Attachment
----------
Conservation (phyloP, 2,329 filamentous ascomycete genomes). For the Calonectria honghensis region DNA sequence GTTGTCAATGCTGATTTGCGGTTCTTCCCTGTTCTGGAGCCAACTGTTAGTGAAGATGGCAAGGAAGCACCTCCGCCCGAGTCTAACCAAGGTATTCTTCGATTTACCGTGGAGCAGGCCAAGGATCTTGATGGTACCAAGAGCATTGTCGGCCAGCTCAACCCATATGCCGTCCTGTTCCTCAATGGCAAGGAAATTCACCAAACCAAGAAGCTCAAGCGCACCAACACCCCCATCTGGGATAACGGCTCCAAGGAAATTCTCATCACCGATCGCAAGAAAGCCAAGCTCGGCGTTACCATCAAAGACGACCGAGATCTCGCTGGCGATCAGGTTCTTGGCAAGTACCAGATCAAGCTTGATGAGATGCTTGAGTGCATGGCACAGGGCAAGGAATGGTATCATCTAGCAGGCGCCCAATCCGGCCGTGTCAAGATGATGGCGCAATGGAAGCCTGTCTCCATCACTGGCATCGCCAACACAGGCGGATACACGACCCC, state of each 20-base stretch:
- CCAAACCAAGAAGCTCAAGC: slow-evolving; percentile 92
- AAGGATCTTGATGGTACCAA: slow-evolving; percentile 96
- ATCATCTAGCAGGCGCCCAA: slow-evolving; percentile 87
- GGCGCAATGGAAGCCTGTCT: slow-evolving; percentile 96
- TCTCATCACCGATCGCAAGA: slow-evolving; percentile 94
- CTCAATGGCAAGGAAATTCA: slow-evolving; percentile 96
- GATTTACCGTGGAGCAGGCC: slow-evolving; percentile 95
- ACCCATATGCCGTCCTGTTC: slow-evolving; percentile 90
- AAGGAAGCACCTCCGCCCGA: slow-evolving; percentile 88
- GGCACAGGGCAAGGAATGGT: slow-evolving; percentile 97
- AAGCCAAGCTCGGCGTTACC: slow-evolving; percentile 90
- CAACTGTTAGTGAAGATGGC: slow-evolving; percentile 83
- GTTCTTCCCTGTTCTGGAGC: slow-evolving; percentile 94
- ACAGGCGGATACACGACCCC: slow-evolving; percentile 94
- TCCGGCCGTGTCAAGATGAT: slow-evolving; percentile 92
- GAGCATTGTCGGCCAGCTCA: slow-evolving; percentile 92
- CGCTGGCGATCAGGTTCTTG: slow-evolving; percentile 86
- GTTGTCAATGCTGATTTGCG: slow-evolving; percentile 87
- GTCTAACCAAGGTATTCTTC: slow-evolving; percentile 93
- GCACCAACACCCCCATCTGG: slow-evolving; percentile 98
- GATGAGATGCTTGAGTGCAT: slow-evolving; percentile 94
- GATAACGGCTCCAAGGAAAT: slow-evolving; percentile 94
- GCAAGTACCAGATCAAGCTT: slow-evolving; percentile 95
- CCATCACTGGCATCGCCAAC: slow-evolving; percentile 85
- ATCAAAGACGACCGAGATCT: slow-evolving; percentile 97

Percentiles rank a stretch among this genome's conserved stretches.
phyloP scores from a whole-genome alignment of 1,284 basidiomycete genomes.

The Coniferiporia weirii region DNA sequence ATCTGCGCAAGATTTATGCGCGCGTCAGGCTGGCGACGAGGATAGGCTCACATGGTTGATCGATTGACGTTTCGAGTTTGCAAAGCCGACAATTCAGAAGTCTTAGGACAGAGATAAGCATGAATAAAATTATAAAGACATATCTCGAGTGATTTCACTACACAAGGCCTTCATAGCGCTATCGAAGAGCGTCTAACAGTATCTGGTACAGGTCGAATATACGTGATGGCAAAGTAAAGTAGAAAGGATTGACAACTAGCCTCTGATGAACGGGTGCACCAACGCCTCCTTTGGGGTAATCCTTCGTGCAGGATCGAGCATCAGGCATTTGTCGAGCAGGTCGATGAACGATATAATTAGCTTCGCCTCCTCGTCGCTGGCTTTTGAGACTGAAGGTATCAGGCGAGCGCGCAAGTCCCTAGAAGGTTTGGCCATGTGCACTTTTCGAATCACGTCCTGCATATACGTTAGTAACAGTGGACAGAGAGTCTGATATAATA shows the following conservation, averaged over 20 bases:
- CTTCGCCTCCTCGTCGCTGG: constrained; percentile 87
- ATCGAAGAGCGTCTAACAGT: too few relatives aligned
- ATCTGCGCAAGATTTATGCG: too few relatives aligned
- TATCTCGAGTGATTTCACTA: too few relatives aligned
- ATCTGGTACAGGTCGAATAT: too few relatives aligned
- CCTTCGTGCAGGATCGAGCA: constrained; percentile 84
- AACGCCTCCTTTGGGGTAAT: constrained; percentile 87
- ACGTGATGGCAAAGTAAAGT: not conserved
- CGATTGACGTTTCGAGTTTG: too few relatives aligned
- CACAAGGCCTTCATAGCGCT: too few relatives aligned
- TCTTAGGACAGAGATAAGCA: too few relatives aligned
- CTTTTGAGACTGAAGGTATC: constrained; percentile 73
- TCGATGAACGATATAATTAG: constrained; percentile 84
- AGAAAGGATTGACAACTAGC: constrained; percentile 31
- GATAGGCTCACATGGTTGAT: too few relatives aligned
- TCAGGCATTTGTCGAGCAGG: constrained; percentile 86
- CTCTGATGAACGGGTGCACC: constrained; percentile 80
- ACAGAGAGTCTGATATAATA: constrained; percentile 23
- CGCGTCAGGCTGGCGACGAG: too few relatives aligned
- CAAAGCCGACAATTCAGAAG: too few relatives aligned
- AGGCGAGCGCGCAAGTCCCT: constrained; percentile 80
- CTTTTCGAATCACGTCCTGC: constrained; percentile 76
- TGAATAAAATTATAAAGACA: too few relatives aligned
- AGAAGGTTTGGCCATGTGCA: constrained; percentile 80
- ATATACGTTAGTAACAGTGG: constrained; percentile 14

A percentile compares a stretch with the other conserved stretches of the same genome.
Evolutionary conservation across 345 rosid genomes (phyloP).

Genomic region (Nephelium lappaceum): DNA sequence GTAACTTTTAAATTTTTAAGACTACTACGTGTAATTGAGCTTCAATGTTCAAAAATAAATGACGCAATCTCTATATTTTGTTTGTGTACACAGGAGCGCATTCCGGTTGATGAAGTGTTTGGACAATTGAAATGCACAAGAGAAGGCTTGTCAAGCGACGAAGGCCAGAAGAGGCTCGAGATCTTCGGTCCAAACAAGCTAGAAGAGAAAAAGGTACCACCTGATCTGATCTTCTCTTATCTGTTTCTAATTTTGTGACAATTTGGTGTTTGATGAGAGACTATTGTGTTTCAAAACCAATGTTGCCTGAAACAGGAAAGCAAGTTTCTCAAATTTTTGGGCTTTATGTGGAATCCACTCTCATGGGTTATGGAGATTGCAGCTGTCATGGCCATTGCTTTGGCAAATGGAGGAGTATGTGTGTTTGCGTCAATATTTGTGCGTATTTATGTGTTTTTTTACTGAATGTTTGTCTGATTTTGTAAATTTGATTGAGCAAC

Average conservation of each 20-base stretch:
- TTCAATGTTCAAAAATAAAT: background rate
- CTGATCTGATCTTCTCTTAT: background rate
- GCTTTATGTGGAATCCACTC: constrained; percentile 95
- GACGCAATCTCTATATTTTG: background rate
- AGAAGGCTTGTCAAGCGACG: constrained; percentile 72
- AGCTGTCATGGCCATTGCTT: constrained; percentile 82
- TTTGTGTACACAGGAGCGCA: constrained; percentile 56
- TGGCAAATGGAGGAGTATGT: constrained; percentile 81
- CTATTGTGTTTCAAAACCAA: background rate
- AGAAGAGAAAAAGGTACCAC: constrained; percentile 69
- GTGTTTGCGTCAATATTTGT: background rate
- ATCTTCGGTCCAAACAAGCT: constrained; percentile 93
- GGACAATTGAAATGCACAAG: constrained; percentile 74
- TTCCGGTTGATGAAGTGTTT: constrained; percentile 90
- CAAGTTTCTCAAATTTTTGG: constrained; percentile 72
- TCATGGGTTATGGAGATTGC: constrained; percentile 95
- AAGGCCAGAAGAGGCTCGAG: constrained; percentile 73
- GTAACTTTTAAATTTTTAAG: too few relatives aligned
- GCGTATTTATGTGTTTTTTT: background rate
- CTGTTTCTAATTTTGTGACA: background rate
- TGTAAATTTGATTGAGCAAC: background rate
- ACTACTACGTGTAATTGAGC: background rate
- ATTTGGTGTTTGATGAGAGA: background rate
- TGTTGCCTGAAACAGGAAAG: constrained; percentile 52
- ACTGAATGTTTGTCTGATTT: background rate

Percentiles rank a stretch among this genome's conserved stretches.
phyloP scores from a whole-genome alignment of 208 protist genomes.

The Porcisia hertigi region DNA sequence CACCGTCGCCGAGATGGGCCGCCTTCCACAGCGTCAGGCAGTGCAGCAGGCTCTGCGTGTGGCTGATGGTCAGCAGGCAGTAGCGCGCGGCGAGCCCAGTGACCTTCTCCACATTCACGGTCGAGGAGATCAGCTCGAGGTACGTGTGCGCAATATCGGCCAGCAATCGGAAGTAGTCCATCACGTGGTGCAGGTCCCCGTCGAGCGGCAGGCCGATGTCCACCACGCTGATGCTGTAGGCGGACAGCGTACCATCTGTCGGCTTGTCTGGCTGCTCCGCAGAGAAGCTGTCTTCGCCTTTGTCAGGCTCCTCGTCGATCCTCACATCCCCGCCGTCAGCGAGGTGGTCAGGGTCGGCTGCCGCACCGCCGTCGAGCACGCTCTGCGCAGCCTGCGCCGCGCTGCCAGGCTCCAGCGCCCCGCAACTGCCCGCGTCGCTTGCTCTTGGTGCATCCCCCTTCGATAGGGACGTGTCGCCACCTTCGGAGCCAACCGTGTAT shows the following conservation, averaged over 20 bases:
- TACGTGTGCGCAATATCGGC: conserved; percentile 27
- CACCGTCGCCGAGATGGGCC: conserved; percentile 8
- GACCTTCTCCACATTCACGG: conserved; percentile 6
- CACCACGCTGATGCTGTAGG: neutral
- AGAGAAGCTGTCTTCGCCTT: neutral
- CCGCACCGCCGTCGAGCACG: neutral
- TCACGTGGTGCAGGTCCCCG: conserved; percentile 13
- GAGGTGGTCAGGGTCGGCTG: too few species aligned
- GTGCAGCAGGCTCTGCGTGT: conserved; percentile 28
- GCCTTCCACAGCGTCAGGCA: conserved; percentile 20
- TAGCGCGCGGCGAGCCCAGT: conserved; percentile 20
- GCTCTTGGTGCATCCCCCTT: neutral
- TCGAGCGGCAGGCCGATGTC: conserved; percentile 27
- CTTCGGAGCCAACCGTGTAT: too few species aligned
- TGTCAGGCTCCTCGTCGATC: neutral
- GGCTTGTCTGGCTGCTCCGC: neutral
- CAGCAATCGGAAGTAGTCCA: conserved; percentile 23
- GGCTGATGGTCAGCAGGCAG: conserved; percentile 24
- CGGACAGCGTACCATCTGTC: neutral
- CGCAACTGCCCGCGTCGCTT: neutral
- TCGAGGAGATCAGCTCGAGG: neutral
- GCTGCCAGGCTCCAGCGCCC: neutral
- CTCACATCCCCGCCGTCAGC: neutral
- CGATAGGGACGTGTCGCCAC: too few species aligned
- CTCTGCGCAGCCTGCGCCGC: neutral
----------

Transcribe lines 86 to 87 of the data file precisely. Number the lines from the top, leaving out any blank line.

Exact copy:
The Porcisia hertigi region DNA sequence CACCGTCGCCGAGATGGGCCGCCTTCCACAGCGTCAGGCAGTGCAGCAGGCTCTGCGTGTGGCTGATGGTCAGCAGGCAGTAGCGCGCGGCGAGCCCAGTGACCTTCTCCACATTCACGGTCGAGGAGATCAGCTCGAGGTACGTGTGCGCAATATCGGCCAGCAATCGGAAGTAGTCCATCACGTGGTGCAGGTCCCCGTCGAGCGGCAGGCCGATGTCCACCACGCTGATGCTGTAGGCGGACAGCGTACCATCTGTCGGCTTGTCTGGCTGCTCCGCAGAGAAGCTGTCTTCGCCTTTGTCAGGCTCCTCGTCGATCCTCACATCCCCGCCGTCAGCGAGGTGGTCAGGGTCGGCTGCCGCACCGCCGTCGAGCACGCTCTGCGCAGCCTGCGCCGCGCTGCCAGGCTCCAGCGCCCCGCAACTGCCCGCGTCGCTTGCTCTTGGTGCATCCCCCTTCGATAGGGACGTGTCGCCACCTTCGGAGCCAACCGTGTAT shows the following conservation, averaged over 20 bases:
- TACGTGTGCGCAATATCGGC: conserved; percentile 27